- Fruit slices, like pineapple, peaches, or bananas – so tasty! Many people add sugar to allow the fruit to caramelize even more on the outside, which tastes AMAZING, but I’d omit that for babies, since it will still taste good without it, and we’d prefer to limit added sugar under the age of 2.
- Try out a grilled fruit or veggie kabob. This is a fun way to serve these foods to your toddler that are typically always presented in the same way, and it can be more interesting to them, making them want to actually eat it.
- Corn on the cob is another toddler favorite. You can offer this to your baby as well, I’d say by around 8-9 months after they’ve had some practice with solids and self-feeding. Just be sure to cut the cob in thirds so that the piece is lighter for them to be able to hold and eat off of.
- Take something like a pizza, flatbread, or a quesadilla and throw it on the BBQ! Especially if they rejected it before, this will provide a different flavour that you might find they enjoy.
That’s it for tips for this BBQ season – please enjoy the time with your family and try not to stress about the risk factors! Everything has risk, we do our best to manage it, and by following the tips I outlined above, I truly would not worry!References:
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Question: Can babies eat BBQ food?
The answer is yes, starting at around 6 months old. You do want to make sure you do it safely (as with everything else) because research shows that cooking meat, poultry and fish at high temperatures may increase you and your baby’s risk of cancer.
Can babies have smoked meat?
New studies have shown smoked, cured or barbecued meats contain high levels of nitrates, which have been linked to an increased cancer risk. Things like bacon, hot dogs and salami are also high in sodium and full of animal fats — neither of which are great for your baby.
Is BBQ smoke bad for babies?
Breathing in hot air, smoke, or chemical fumes can cause irritation or swelling in your child’s airways. Being in or near a fire can cause wheezing and breathing problems. Your child may not notice these problems until several hours later. When your child inhales smoke, harmful toxins may get into your child’s body.
Can babies eat ribs?
Yes, you can feed your baby ribs. A rib or a chicken leg cooked in a pressure cooker or slow cooker will be nice and tender and they’re able to grasp on and eat that.
When can babies have pulled pork?
As with other meats, pork may be introduced to babies as early as 6 months of age. Many pediatricians still recommend that meats be introduced around 8 months of age however.
What should babies not eat?
Foods to avoid giving babies and young children
- Salt. Babies should not eat much salt, as it’s not good for their kidneys. …
- Sugar. Your baby does not need sugar. …
- Saturated fat. Do not give your child too many foods that are high in saturated fat, such as crisps, biscuits and cakes. …
- Honey. …
- Whole nuts and peanuts. …
- Some cheeses. …
- Raw and lightly cooked eggs. …
- Rice drinks.
Why can’t babies have strawberries?
Berries, including strawberries, aren’t considered a highly allergenic food. But you may notice that they can cause a rash around your baby’s mouth. Acidic foods like berries, citrus fruits, and veggies, and tomatoes can cause irritation around the mouth, but this reaction shouldn’t be considered an allergy.
Is Smoke from BBQ dangerous?
Barbecue smoke contains PAHs (see above), which are carcinogenic and easily absorbed in the lungs. Smoke from charcoal or wood also produces hydrocarbons, a type of volatile organic compound, and soot particles, which are inhaled deep in the lungs and contribute to a variety of respiratory illnesses.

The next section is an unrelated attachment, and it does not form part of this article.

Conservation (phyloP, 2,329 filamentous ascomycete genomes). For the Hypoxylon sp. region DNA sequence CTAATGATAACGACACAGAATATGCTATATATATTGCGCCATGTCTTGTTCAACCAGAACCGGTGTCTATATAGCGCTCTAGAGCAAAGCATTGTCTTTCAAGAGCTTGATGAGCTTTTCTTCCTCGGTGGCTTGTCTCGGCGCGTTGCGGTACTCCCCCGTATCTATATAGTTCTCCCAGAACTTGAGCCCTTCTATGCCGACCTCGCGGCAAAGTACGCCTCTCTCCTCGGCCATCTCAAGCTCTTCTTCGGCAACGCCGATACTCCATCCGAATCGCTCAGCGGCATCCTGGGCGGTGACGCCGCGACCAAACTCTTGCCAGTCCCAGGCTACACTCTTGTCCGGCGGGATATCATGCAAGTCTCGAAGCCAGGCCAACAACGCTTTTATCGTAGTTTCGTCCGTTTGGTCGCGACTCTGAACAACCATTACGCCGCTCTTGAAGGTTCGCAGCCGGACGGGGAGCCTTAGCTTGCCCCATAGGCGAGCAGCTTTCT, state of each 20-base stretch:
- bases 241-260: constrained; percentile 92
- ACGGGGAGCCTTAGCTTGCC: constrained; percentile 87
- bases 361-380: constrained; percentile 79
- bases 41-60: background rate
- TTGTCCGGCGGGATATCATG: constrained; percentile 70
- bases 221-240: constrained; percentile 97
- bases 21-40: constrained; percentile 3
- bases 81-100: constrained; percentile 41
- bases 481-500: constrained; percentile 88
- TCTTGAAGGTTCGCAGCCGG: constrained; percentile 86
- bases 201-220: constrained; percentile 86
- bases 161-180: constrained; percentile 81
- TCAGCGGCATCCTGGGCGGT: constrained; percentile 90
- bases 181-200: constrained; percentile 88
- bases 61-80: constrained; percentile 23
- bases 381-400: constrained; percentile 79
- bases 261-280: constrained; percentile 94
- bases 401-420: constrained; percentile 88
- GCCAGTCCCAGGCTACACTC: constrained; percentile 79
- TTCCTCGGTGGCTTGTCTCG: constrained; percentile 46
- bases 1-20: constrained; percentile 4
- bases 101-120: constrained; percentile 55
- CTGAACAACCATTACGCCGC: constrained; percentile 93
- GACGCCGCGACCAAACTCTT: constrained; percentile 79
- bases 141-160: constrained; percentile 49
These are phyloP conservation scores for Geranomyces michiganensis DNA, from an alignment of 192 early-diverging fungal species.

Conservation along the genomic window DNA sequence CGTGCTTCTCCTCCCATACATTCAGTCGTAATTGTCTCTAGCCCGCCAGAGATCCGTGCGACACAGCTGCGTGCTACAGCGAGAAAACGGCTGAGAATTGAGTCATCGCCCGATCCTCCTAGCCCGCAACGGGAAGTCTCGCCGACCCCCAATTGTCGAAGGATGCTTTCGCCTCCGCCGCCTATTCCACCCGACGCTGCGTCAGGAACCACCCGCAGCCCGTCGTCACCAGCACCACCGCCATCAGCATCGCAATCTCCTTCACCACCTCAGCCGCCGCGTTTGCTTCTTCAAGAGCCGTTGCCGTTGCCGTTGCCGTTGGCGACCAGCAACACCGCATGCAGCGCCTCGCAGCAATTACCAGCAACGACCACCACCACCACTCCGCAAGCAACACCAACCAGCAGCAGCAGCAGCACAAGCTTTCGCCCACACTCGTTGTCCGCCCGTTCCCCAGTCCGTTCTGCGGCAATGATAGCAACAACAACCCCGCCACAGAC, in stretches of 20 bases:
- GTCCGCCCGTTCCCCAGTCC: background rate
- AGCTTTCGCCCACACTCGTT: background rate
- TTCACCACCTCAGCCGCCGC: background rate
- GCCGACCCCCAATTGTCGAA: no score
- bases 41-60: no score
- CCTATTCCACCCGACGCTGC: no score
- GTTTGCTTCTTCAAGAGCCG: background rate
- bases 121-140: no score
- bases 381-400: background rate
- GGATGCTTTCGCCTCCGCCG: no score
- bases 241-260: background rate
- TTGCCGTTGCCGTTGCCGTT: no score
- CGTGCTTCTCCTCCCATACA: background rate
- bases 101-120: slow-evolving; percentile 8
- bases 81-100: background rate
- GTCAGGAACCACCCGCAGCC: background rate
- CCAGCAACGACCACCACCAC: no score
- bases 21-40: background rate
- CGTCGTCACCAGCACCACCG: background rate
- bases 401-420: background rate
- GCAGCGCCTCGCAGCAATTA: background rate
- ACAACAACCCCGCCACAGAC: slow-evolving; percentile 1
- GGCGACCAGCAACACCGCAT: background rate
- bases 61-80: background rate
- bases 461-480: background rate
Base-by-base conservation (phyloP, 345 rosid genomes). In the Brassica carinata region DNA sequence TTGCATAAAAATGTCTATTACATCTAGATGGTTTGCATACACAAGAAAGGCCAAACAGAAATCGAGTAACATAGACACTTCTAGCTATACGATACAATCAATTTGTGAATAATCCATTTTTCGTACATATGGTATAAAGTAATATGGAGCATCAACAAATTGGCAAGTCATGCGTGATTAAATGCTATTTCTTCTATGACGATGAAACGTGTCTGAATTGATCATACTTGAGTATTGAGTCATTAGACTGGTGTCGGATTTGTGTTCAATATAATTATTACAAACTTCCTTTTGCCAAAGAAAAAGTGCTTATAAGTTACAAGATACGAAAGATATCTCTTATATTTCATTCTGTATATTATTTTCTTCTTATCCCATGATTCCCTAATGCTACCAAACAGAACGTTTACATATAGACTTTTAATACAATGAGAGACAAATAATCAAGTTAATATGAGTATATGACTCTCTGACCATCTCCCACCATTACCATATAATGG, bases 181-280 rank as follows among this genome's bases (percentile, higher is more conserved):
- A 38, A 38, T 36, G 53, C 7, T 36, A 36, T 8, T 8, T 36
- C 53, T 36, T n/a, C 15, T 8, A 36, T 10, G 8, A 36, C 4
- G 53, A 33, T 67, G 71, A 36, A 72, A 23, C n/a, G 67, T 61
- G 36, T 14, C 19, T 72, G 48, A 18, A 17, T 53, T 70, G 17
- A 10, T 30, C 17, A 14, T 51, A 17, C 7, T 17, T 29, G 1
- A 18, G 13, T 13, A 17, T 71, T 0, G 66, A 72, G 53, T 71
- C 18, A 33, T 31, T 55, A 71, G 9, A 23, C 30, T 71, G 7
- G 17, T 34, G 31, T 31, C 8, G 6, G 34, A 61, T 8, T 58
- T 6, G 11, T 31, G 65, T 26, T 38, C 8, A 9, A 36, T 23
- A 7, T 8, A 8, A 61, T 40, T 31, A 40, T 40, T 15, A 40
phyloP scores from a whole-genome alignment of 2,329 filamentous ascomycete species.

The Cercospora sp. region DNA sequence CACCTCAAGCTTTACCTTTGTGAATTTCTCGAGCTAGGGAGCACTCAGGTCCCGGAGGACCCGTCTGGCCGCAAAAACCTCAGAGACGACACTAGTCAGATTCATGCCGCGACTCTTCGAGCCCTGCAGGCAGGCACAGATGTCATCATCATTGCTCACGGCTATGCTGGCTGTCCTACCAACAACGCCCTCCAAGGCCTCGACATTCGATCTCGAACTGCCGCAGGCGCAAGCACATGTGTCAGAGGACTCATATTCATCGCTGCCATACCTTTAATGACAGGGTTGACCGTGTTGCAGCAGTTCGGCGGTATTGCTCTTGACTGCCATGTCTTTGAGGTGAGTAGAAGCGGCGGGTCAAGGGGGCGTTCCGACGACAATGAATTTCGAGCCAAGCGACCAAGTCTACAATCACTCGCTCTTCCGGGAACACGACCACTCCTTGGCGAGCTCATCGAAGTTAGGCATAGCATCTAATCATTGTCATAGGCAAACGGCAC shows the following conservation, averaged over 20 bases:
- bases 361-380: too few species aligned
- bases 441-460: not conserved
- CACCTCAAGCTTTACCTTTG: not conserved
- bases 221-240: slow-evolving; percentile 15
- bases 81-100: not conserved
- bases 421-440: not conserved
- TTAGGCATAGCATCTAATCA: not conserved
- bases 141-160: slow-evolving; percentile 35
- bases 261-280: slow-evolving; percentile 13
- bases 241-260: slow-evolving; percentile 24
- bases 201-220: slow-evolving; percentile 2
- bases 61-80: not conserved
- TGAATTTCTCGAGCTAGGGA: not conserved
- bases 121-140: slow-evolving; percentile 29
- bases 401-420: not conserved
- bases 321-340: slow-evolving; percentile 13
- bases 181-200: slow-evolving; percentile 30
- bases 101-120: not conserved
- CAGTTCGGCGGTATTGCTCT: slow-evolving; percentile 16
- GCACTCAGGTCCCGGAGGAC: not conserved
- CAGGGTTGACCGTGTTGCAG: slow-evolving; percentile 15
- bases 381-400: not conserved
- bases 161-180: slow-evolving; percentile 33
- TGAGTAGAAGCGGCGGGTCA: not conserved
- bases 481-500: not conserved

How do I protect my baby from fire smoke?
Wildfire Smoke and Children
- Stock up on medicine. Store a 7 to 10-day supply of prescription medicines in a waterproof, childproof container to take with you if you evacuate.
- Buy groceries you won’t need to cook. Frying or grilling especially can make indoor air pollution worse.
- Talk to your child’s healthcare provider.
Can bonfire smoke harm my baby?
How can fire smoke affect my baby? Fire smoke contains gases and small particles that, once inhaled, can lodge in your baby’s lungs and enter her bloodstream. Babies, toddlers and children under 14 can be more affected by smoke because their airways are still developing.
Can a 6 month old eat ribs?
Spare ribs may be introduced as soon as your baby is ready for solids, which is generally around 6 months old. Whole ribs are fantastic teethers and you’re likely to see your baby go at them for a good 10 minutes. Surprisingly, your baby can get a fair amount of nutrients just by sucking and gnawing at the spare rib.
Can I give pork to my baby?
Meat (which for the purpose of this blog post includes: beef, lamb, pork, game meat, and poultry) can be offered to babies as early as 6 months of age. In fact, it’s one of the first foods recommended to offer babies as indicated by Health Canada and the American Academy of Pediatrics.
Can babies have brisket?
Beef brisket may be introduced as soon as your baby is ready to start solids, which is generally around 6 months of age. … Brisket (along with other cuts of beef and red meat like bison and lamb) deliver plenty of these essential nutrients.
Can a 9 month old have pulled pork?
Dr Jason Mungalsingh, paediatrician at Kidz Klinik, stated that pork is indeed safe to feed baby from as early as six months of age and cautions that parents should ensure that all meats are cooked thoroughly to prevent any adverse symptoms that occur after ingesting undercooked meats.
Can babies eat bacon?
It’s a good idea to try to introduce your baby to a variety of tastes at an early age. However, there are certain foods that should not be included in their diet. These include: salty foods such as bacon or sausages – don’t add salt to any foods as a baby’s kidneys are not fully developed and cannot cope with it.
Can a baby have Honey BBQ sauce?
Because the spores are so heat-resistant, there is a theoretical risk for babies eating even processed foods containing honey. Indeed, whilst honey may be cooked in the production of these products, it is not generally heat pasteurized, so botulism spores may still be present.
When children can barbecue: a rule and an alternative solution